FIG. 2 is a block diagram illustrating programmable delay lines under processor control according to an embodiment of the present invention;
FIG. 3 is a schematic illustrating a programmable delay line embodiment; and
FIG. 4 is a timing diagram illustrating RAS and CAS signals and their relationship to address and data signals.
Turning to FIG. 1, illustrated is a block diagram of a microcontroller, or embedded controller C, according to an embodiment of the present invention. The embedded controller C as illustrated includes an internal bus 110 which couples a processor 100 to a timer 102, an interrupt controller 104, a ROM subsystem 106, a DRAM subsystem 108, and a parallel peripheral bus 112. The processor 100 in the disclosed embodiment is compatible with the Am 186 instruction set implemented in a variety of microcontrollers manufactured by Advanced Micro Devices Inc. of Sunnyvale, Calif. A variety of other processors could be used instead of the disclosed Am186 instruction set compatible processor 100.
The techniques and circuitry according to the invention could be applied to a wide variety of embedded controllers or microcontrollers. The term “microcontroller” itself has differing definitions in industry. Some companies refer to a processor core with additional features (such as I/O) as a “microprocessor” if it has no onboard memory. Further, digital signal processors (DSPs) are now used for both special and general purpose controller functions. As used herein, the term “microcontroller” covers all of the products, and generally means an execution unit with added functionality all implemented on a monolithic integrated circuit.
As is typical, the timer 102 provides for implementing delays into various routines. The timer 102 can also include a watchdog timer. When incorporated the watchdog timer provides a means of recovery from a system malfunction. In a typical application, if a program fails to reset the watchdog timer within a set interval a hardware reset is initiated. The DRAM subsystem 108 includes a DRAM controller and an appropriate amount of DRAM for the designed application. The ROM subsystem 106 includes an interface to an application appropriate amount of ROM. The ROM can be a flash ROM or an EEPROM.
As is typical of most systems, the interrupt controller 104 handles hardware or software interrupts. For example, if an external peripheral is attempting to communicate with the embedded controller C, via the parallel peripheral bus 112, it would normally generate an interrupt. That interrupt request is then handled by the interrupt controller 104. The parallel peripheral bus 112 allows the embedded controller C to access external peripherals. The parallel peripheral bus 112 can also serve as a link to allow external access to embedded peripherals of the embedded controller C. For example, the parallel peripheral bus 112 can serve to couple the embedded controller C to other external embedded controllers.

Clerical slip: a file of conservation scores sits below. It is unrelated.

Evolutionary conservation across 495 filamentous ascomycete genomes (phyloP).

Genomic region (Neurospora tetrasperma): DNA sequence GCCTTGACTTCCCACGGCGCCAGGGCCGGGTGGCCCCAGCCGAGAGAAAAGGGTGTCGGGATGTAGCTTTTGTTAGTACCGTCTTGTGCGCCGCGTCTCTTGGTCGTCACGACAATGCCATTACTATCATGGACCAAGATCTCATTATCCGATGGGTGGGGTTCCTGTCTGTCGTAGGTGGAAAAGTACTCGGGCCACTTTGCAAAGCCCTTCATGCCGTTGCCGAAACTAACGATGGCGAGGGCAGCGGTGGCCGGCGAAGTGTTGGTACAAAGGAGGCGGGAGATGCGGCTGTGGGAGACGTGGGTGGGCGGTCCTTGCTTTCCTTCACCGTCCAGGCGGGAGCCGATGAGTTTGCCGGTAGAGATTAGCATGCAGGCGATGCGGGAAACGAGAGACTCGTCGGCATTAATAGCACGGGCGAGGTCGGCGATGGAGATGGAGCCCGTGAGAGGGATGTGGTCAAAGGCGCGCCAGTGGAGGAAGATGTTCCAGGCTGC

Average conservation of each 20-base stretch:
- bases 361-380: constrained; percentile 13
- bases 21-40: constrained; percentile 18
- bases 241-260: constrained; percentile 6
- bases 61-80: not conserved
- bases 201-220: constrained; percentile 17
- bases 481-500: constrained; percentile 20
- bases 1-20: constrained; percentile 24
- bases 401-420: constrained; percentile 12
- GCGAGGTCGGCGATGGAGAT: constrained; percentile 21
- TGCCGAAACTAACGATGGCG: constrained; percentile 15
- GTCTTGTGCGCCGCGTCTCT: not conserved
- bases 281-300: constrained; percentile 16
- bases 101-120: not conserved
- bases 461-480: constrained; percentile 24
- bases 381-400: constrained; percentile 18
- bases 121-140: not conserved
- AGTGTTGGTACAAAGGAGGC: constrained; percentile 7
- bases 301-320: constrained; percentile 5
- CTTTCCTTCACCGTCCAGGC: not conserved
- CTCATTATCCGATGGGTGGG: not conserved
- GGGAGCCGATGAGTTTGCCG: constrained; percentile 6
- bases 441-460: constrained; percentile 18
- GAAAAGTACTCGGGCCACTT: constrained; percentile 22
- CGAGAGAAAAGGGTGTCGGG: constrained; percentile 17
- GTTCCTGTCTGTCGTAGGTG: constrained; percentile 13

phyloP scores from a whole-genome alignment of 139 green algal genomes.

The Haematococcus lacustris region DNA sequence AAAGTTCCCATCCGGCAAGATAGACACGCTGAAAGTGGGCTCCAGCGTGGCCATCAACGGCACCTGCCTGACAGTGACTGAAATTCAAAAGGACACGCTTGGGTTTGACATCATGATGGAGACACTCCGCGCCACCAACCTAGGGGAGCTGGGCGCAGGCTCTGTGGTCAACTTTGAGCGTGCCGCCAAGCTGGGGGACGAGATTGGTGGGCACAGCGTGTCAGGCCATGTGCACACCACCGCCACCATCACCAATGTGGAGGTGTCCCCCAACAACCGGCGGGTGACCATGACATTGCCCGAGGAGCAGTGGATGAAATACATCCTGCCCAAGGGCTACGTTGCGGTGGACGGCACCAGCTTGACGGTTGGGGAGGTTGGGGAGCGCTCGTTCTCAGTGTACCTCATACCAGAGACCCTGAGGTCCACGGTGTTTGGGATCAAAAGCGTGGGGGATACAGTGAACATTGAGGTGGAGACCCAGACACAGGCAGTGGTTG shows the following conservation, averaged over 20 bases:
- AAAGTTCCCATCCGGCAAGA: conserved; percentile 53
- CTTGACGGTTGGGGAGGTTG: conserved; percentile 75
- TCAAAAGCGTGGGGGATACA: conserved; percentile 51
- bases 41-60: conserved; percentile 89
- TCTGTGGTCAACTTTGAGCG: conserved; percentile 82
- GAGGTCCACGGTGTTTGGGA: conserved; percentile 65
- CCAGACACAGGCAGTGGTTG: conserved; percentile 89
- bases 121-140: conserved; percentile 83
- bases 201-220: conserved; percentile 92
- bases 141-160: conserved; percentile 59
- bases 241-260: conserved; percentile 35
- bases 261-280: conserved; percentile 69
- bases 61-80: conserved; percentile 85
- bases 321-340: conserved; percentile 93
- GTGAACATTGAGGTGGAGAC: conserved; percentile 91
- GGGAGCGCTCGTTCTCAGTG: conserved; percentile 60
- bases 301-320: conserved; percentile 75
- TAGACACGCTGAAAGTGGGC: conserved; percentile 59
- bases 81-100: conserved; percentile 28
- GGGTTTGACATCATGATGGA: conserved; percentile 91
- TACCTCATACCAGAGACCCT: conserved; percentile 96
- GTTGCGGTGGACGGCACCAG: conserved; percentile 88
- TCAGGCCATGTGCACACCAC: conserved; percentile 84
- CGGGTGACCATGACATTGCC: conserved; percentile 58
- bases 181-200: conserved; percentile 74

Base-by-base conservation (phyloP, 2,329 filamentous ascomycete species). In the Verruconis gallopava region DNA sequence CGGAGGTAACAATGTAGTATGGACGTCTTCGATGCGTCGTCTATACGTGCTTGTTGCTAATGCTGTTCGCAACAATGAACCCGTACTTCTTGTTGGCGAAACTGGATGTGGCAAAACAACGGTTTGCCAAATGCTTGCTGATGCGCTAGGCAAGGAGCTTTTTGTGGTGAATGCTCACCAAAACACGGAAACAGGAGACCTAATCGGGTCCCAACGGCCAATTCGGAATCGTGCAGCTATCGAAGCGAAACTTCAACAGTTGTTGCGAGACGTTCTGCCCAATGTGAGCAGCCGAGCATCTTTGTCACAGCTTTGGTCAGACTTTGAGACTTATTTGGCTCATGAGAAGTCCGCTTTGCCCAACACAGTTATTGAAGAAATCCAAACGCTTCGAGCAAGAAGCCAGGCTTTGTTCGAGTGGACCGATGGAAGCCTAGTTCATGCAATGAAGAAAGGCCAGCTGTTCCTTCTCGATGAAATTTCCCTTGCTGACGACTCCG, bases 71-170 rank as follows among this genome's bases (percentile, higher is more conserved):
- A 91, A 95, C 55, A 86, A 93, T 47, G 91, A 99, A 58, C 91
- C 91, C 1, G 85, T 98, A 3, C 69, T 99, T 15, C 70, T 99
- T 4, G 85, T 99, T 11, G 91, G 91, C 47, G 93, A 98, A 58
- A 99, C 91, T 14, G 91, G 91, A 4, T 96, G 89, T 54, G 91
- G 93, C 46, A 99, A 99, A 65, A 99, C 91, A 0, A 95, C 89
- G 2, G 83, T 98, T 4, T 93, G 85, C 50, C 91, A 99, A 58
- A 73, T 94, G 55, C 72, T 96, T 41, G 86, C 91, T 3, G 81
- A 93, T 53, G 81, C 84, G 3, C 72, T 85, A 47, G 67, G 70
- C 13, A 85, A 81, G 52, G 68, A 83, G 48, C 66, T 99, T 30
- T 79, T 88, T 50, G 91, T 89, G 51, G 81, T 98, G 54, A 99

In an embedded system that is capable of utilizing banks of DRAM with different timing requirements it can be advantageous to adjust system timing with programmable delay lines. This is so because mismatches in timing are normally accompanied by wait states. These wait states require timing delays that are system clock dependent. Using programmable delay lines can allow a designer to more precisely account for timing mismatches and reduce the need for wait states. Moving to FIG. 2 a block diagram of programmable delay lines 204 and 206 under processor 100 control is shown. The processor 100 controls the programmable delay lines 204 and 206 by writing data to delay registers 200 and 202. While the processor 100 is shown directly coupled to the delay registers 200 and 202; the processor 100 could control the delay registers 200 and 202 indirectly by writing delay values to system memory. While the delay registers 200 and 202 are shown as separate registers they can, if desired, be incorporated within a single delay register.